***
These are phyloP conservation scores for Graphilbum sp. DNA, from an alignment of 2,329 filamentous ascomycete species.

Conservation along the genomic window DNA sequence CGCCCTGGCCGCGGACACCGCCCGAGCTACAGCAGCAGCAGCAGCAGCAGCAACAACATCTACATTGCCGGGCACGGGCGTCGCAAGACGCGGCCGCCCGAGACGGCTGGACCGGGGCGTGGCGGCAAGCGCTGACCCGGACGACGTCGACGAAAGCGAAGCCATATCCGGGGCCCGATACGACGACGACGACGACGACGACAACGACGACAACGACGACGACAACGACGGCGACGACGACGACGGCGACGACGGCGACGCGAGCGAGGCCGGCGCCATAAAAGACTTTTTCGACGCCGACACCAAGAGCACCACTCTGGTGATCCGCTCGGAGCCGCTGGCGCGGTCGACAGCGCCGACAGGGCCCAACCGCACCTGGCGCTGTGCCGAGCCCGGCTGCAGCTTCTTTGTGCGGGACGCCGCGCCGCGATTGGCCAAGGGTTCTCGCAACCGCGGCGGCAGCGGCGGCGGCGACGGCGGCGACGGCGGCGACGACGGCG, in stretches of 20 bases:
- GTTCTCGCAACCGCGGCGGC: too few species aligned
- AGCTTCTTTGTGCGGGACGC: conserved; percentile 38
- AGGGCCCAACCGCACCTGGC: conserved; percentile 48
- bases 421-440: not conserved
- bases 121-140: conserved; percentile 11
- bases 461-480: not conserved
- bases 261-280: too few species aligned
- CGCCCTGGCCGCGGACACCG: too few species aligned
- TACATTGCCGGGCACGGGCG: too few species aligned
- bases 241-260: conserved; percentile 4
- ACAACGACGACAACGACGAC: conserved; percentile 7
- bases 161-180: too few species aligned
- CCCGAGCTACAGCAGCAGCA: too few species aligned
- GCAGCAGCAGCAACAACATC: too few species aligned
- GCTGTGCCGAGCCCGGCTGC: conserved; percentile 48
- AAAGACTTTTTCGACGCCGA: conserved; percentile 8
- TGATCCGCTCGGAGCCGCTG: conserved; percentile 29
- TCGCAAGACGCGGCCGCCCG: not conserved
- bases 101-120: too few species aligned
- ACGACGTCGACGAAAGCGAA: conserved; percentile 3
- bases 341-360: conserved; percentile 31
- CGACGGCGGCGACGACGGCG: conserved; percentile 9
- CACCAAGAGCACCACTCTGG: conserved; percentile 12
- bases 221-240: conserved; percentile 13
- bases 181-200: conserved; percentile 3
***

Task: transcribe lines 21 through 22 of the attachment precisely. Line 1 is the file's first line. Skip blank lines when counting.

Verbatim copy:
- bases 101-120: too few species aligned
- ACGACGTCGACGAAAGCGAA: conserved; percentile 3